420-03 -94NEW

Tertiaries are created by the user as required.

A code is an alphabetic or numeric symbol which helps to identify and locate a file within a series of case or subject files. Codes become an integral part of the file number and are included on the record itself, on master file lists, on file description labels, and on file number labels.

Codes facilitate the records retrieval process by providing specific subject/function information about a record. Established codes and new codes may be used.

Established Codes are standard identifiers used to label commonly used subject/function categories. Where established codes are available, they must be consistently used to ensure the integrity of the records classification system. Examples of established codes:

General
Standard Acronym Examples
ARCS Administrative Records Classification System
EMS Export Management System
HDBS Harvest Database System
HRS Harvest Revenue System
ORCS Operational Records Classification System
RMIS Records Management Information System
TEAC Timber Export Advisory Committee

Standard Abbreviation Examples
USA United States of America
NZ New Zealand

New Codes are used where no established code exists. New codes must be created according to the MOF standards outlined in the Standards section.

The code appears after the secondary number and is preceded by an oblique (/). NEWIn the example, the code "/MROC" represents "Ministry Records Officer Council" and indicates that the file contains records related to this subject/function. The code is the third component to appear in the file number.

202-20 /MROCNEW

Standard codes are listed in the ARCS manual, appendices A-H. Standard ministry organizational codes are listed in this section, appendix B.

Coded Series
Codes can be applied to subject and case file secondaries to create a series (i.e., a group of files related to a common subject/function). NEWGeneral files "-01" cannot be coded as these files contain a variety of subject matter.NEW The code follows the secondary and is preceded by an oblique (see the example under the preceding heading).

A coded case file series results when a case file secondary (see above) is coded to provide a more detailed identifier. The code can be made up of the name or title of the case (i.e., person, event, project, transaction, product, or organization) but usually consists of an abbreviated (numeric or alphabetic) code.

B. Other Records Classification and Management Elements

Linked to the alpha-numeric file labels described above are the following records classification and management elements:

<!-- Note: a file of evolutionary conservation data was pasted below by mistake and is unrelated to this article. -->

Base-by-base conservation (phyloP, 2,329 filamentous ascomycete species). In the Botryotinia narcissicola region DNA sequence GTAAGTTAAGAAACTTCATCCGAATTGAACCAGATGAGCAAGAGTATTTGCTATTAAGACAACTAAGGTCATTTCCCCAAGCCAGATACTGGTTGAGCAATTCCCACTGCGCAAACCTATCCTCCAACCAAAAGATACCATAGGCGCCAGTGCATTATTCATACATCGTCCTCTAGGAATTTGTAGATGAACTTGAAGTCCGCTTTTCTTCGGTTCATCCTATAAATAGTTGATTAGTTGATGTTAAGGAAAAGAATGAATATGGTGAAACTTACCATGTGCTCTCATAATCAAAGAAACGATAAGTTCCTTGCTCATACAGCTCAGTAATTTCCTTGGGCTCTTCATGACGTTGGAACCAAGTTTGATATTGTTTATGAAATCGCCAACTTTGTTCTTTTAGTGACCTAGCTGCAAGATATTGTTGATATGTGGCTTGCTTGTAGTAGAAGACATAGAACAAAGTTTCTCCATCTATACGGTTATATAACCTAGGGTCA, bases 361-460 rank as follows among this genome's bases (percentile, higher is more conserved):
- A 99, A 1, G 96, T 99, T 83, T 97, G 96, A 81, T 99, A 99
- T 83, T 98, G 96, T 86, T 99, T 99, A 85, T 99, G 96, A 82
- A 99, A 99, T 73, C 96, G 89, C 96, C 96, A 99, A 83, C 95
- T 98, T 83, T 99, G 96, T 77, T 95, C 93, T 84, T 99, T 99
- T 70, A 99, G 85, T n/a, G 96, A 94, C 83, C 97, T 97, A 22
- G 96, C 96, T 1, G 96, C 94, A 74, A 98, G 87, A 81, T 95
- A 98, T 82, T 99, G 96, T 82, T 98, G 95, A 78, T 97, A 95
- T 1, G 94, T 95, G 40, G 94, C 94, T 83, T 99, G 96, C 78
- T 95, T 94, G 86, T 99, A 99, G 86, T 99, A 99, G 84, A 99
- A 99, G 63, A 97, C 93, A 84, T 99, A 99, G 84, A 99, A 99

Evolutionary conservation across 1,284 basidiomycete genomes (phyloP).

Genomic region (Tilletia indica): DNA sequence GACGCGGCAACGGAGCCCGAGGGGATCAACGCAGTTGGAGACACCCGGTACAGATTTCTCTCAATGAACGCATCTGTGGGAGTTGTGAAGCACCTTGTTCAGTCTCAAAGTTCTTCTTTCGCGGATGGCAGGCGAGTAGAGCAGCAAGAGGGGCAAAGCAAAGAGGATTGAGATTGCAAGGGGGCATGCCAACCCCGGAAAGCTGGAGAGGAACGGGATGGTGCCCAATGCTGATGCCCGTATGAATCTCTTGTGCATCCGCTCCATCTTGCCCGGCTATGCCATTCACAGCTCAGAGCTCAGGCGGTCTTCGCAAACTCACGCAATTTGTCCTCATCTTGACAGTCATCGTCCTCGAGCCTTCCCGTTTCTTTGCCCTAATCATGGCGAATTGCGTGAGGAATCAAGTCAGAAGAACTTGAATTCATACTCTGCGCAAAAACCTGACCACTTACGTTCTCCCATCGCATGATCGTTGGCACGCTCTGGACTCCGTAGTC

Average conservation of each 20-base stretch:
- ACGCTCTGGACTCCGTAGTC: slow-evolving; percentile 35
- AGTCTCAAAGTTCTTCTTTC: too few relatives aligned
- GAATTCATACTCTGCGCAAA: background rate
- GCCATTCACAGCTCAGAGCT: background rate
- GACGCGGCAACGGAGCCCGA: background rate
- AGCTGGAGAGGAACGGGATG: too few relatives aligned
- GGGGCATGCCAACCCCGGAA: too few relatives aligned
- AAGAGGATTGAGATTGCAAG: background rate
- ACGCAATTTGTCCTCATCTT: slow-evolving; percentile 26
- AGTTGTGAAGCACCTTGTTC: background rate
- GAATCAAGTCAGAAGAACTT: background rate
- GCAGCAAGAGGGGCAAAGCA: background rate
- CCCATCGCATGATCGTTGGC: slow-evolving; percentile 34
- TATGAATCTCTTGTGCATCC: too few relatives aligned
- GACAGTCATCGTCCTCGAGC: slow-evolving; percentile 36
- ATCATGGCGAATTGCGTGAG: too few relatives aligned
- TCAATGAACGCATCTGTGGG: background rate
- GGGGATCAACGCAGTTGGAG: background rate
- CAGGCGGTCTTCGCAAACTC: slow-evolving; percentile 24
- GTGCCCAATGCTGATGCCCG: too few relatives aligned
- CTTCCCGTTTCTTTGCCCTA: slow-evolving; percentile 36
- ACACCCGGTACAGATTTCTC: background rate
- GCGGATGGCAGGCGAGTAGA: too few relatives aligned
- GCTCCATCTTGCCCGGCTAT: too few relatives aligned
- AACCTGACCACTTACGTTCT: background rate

Scope Note
Freedom of Information and Protection of Privacy Flags
Explanatory Notes
Levels of Responsibility (OPR/non-OPR)
Records Retention and Disposition Schedules

These elements appear in ARCS/ORCS manuals to provide records management information related to each classification category (e.g., Personal Information Bank designations, retention schedules, notes to better define the classification category, etc.). To illustrate how this information is structured, a sample ARCS system manual page is provided in appendix A.

Scope Note

The scope note describes the functions, uses, and content of the records which are to be classified within a primary records classification. A scope note indicates the administrative or operational function to which the records relate.

Refer to appendix A, note 3, for an ARCS/ORCS scope note sample.

Freedom of Information and Protection of Privacy Flags

NEWThe Freedom of Information and Protection of Privacy Act (s. 69 (3)) requires that all Personal Information Banks (PIB) and Public Use Records (PUR) be flagged within a records classification system.NEW

Refer to appendix A, note 4, for an ARCS PIB/PUR flag sample.

Explanatory Notes

Explanatory notes may be included in ARCS/ORCS manuals under specific scope notes. They are used to: An explanatory note may contain information about the method(s) of records arrangement or organization, finding aids and indexes, records usage, information sources, records which are specifically excluded from the primary classification and filed elsewhere, and sources in which the information is reported in summary form.

Refer to appendix A, note 5, for an ARCS/ORCS explanatory note sample.

Levels of Responsibility

Levels of responsibility notes are included in ARCS/ORCS manuals under each primary, or in some cases, under secondaries. They explain the retention and disposition requirements for records held both by offices having primary responsibility for them (OPRs) and by other offices that hold copies of the same records (non-OPRs).

Refer to appendix A, note 6, for ARCS/ORCS levels of responsibility note samples.

Records Retention and Disposition Schedules

Records retention and disposition schedules are included in the ARCS/ORCS manuals for each record category. They provide schedule information for the following phases of each record:

Active records are records that are referred to and required constantly for current use to conduct business. Active records need to be retained and maintained in the office space of the user. The schedule indicates the length of time records are to be retained in their active phase.